Exactly one week has passed since Pokemon GO went live in the Google Play Store – at least in a handful of regions – and since its release, the game took over the mobile gaming scene and united players across different generations for one common goal: to catch them all! Pokemon GO is already a proven success, and early analysis reveals that the application has surpassed popular applications including Snapchat and WhatsApp in terms of daily usage. This is quite a feat considering the fact that Pokemon GO is a game that encourages players to go outside for a stroll. This also means that Pokemon GO players are biting into their data allowance more often than usual, which brings us closer to the topic at hand: how much data does Pokemon GO need, and how can you, the player, minimize the game’s impact on your mobile data?
Pokemon GO is a game that takes place in a carbon copy of Google Maps (or the map used by Ingress) and is also a game that requires knowing your location in order to work properly. This means that the game has to communicate with its servers and constantly update your location and surroundings, and while this should be no issue for anyone using their home Wi-Fi networks, it could pose a problem for users who may want to conserve mobile data and also play the game as it was meant to be played. The good news is that, while Pokemon GO does require an active connection to the Internet, it doesn’t seem to need a lot of data to make things work. According to a recent report from Android Central, the game uses roughly 20MB of data over one hour of active playtime. Evidently, this figure can differ from one user to another, and varies in accordance with the player’s actions such as the frequency with which they do battle or hit PokeStops.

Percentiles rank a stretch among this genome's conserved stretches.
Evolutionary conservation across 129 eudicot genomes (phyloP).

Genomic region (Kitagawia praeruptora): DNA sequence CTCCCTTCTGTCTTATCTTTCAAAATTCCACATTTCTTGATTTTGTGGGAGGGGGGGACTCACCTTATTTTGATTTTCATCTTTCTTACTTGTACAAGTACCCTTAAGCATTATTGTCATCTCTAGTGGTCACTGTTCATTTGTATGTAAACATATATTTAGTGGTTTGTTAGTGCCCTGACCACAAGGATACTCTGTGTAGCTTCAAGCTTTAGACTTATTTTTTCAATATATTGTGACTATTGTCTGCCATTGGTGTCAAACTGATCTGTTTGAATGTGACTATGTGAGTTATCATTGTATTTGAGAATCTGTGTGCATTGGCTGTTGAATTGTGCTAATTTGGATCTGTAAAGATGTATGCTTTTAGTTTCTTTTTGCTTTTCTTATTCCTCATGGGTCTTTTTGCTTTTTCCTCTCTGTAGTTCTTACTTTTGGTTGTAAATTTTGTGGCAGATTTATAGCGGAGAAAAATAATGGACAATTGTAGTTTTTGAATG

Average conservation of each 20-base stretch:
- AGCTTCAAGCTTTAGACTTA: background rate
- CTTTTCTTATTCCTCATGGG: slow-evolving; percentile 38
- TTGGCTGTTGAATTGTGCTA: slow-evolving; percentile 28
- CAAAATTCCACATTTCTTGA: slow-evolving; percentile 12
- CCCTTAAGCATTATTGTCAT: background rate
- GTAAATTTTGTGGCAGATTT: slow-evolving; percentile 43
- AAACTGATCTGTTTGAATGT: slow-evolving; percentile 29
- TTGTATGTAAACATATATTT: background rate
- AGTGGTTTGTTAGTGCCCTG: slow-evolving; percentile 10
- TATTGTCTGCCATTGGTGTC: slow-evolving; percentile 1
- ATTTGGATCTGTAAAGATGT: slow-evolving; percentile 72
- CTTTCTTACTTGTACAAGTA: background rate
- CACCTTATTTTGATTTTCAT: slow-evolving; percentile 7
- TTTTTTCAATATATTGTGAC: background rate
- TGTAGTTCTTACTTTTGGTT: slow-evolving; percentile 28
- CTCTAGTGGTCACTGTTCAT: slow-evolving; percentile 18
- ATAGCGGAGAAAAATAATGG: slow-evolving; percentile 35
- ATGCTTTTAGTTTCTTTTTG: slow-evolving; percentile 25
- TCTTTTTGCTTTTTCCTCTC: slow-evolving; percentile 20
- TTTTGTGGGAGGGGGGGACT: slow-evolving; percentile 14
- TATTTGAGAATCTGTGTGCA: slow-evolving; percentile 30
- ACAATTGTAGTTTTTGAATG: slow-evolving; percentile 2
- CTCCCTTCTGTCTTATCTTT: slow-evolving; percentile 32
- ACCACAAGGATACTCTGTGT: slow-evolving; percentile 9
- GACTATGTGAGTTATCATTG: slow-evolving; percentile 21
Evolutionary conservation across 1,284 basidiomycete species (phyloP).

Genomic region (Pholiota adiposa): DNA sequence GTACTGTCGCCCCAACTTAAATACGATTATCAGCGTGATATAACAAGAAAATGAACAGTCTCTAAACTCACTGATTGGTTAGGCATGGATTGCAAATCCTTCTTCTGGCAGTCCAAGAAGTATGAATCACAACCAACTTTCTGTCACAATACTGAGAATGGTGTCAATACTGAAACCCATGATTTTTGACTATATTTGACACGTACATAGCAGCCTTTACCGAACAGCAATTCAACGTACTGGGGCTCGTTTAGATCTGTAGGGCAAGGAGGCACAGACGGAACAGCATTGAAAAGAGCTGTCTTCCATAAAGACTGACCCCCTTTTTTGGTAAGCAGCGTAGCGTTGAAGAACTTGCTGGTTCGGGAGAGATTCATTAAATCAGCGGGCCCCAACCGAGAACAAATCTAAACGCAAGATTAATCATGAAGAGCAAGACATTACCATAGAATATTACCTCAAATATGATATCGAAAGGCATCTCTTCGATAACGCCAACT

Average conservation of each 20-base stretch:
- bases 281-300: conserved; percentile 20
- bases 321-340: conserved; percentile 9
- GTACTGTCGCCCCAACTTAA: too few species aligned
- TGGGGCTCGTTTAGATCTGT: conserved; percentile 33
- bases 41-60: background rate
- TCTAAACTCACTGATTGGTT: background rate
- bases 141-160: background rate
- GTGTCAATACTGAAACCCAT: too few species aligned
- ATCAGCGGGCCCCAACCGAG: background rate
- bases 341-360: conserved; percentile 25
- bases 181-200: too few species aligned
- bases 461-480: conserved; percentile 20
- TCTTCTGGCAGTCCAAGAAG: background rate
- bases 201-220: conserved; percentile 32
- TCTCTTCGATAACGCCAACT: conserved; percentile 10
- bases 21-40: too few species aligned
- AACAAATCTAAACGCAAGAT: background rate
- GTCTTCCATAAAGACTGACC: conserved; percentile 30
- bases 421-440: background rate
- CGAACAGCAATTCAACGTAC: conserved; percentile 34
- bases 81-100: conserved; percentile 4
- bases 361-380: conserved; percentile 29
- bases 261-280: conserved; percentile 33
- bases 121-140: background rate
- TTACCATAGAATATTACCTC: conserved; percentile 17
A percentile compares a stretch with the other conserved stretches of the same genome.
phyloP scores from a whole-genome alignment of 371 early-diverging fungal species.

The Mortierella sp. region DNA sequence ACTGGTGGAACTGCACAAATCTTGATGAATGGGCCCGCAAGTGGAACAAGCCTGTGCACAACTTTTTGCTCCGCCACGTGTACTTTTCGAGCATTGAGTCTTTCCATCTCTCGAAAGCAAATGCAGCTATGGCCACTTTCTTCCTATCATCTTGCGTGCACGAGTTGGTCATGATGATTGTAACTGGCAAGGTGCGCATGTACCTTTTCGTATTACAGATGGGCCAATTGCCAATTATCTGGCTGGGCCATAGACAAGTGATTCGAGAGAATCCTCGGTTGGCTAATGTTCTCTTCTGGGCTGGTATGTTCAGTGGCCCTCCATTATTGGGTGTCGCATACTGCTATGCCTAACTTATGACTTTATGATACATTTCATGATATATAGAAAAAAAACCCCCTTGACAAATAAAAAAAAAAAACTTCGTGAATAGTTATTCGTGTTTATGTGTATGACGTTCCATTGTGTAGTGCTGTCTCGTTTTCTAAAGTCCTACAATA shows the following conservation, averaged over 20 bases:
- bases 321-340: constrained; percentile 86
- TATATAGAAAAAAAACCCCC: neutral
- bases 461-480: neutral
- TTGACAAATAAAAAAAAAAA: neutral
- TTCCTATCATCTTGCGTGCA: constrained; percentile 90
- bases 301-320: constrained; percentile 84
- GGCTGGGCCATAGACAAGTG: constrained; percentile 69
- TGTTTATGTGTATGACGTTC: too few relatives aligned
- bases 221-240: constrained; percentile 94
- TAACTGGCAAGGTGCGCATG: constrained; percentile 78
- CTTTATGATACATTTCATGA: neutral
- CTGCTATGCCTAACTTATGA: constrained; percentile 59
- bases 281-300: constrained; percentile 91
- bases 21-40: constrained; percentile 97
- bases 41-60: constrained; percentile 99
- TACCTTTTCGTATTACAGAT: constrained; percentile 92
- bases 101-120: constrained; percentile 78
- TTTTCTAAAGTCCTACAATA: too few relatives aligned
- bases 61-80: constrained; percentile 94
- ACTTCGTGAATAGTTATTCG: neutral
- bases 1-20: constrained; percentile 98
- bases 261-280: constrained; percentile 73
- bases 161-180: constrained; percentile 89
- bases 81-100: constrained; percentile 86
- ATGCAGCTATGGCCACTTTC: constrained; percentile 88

However, if ~20 MB of mobile data usage over one hour of active gameplay is still outside your comfort zone, there are a couple of ways to try and minimize the game’s impact on your data allowance. To begin with, you can start off by leaving Wi-Fi enabled on the phone in hopes that your device will connect to free Wi-Fi networks across your town. There are plenty of those provided by fast foods and coffee shops. In addition, while Pokemon GO doesn’t seem to use a lot of data in the background, you can be extra cautious and disable the app’s background data options from the settings menu. This will force the application to use data only when it’s open in the foreground, but on the other hand, you may also miss out on notifications, so there’s a trade-off to consider. Ultimately, if you feel like you can’t get enough of Pokemon GO, you can try minimizing data usage for other applications by cutting down on streaming services and automatic updates while you’re out searching for Pokemon. This way you can reserve more mobile data for the game without going over your limit.